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PCR #290. (Vol. 6, No. 41) This edition is for the week of October 10--16, 2005.
Mike's RantMike's Bust
Hello, gang! I'm up to my eyes in a new project so this week's rant is going to be a two parter. Shall we begin?

Haunted Pinellas, Part 2
 by William Moriaty and Lisa Clardy
"A History of Violence"
 by Mike Smith
My Life in the "Church"
 by Dylan Jones
Alice Cooper
 by Terence Nuzum
Echo and the Bunnymen Return From Siberia....Stellastarr* Harmonizes With Copy Protection....John Peel Day....Paper or Plastic Medicine?
 by Vinnie Blesi
Welcome Back....Are You Kidding Me?...Movie Notes....God I Hate Her....Thanks....Call Him KashYYYK/American....Where's The WB Frog?...The Answer Is....You're Out....Passing On....Jaws: The Story, Part 37
 by Mike Smith
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Glad to see Terence back on my computer screen. Great piece on Alice Cooper. T, you'll be happy to know that I still have my copy of the "School's Out" album, complete with the pair of panties that came with it!

Speaking of music, I read a recent article on Stevie Wonder, whose new album came out this week, and learned that he is 55 years old. WHAT? 55? Between 1972 and 1976, Wonder released five of the greatest albums ever: "Music of My Mind," "Talking Book," "Innervisions," "Fulfillingness' First Finale" and "Songs in the Key of Life." And I don't mean just the greatest of his albums, but of any albums. And he did that before he was 26! Wow!

By the time you read this, a rumor I first mentioned in April should have been confirmed when Daniel Craig is announced as the sixth (seventh if you count David Niven) actor to portray Ian Flemming's great susperspy James Bond, 007 in a new version of Flemming's first novel, "Casino Royale." Niven played Bond in an earlier version of "Casino Royale," but producers had the story rewritten as a take off of the original story.

It was a good and bad week for animator Nick Park. This past weekend, his feature film, "Wallace and Gromit: The Curse of the Were-Rabbit," was number one at the movie box office. However, a warehouse fire in Bristol, England destroyed many props and sets from Park's earlier works, including "Chicken Run" and "Creature Comforts." Happily, word is that both Wallace and Gromit were not hurt.

Gotta hand it to Yoko Ono. If there is a buck to be made or an opportunity to capitalize on her late husband John Lennon's memory, she'll do it. Last month, the Broadway musical "Lennon," which Ono approved, closed six weeks after it opened to lousy reviews. I didn't see it, but I'm going to think that the casting of a black actor as Paul McCartney may have done something to puzzle the audience. Not to be un swayed, this past weekend Ono accepted an award on behalf of Lennon at the Q Awards in London. She commented that whenever John would question why other artists "always cover Paul's songs and never mine" she would remind him that, "it's not June with Spoon that you write. Most musicians are probably a little bit nervous about covering your songs." Ouch.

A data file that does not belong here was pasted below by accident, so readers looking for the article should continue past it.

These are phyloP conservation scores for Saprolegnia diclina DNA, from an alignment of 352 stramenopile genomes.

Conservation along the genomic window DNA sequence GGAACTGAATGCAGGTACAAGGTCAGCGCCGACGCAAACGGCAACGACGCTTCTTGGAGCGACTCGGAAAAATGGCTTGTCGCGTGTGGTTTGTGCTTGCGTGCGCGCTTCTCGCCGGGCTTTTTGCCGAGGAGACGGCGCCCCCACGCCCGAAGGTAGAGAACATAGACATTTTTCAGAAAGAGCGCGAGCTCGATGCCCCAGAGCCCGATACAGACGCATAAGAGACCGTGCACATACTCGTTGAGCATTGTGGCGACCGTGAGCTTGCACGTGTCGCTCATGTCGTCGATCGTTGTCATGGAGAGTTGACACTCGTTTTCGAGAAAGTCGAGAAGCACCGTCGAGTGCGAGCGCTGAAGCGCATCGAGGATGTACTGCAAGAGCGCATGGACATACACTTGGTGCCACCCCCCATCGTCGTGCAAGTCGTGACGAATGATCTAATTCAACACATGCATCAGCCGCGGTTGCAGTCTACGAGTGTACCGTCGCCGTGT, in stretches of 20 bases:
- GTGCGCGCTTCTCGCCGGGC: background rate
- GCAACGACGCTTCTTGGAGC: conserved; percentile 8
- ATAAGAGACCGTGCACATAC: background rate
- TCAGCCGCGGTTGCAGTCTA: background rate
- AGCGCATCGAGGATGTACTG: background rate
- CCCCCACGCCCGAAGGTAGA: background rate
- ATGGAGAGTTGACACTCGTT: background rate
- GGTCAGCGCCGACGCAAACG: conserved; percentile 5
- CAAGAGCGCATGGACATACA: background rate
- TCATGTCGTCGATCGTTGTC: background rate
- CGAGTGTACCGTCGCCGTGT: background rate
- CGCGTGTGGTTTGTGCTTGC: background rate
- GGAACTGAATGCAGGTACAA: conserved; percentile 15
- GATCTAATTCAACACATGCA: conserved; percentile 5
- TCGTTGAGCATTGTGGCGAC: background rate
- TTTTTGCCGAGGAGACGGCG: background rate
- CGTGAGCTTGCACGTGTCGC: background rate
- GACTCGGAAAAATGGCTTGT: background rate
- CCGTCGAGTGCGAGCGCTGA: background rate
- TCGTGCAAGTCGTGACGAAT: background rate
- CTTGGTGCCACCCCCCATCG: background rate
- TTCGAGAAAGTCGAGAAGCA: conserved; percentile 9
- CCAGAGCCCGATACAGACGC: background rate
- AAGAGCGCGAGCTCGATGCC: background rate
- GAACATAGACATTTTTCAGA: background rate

Incidentally, last Sunday, October 9th, was Sean Lennon's 30th birthday. His dad would have turned 65 the day before.

Much thanks to everyone who has contributed their top 10 songs that remind them of a movie. Special thanks to David T who not only mentioned "Jaws 2," but added this comment after mentioning "Singing in the Rain" reminded him of "A Clockwork Orange:"

"Everytime I hear any version, I think of this movie. Hope that counts."

Of course it counts. That's the whole reason for the list.

This coming Monday, October 16, actor Peter Mayhew, who played Chewbacca in several of the "Star Wars" films, will take the oath to become a US citizen along with 440 other people from 77 different countries. Congrats.

This week, Variety listed the 100 most iconic entertainers of all time. The Beatles were number one on the list. The rest of the top 10 include: Charlie Chaplin, James Dean, Mickey Mouse, Louis Armstrong, Lucille Ball, Marilyn Monroe, Humphrey Bogart, Marlon Brando and Elvis Presley.

How desperate for his country's love must President Bush be? This week, Dubya "chatted" with troops and encouraged them to answer his questions. And why wouldn't he? The whole event, from the questions to the answers to who would answer them was all set up before the "chat" started. After each comment, a moderator would say, "Mr. President, I'll let Private So and So field that question..." and the soldier would give his rehearsed answer. Actually, it wasn't HIS rehearsed answer. It was the answer he was told to give. Pretty sad.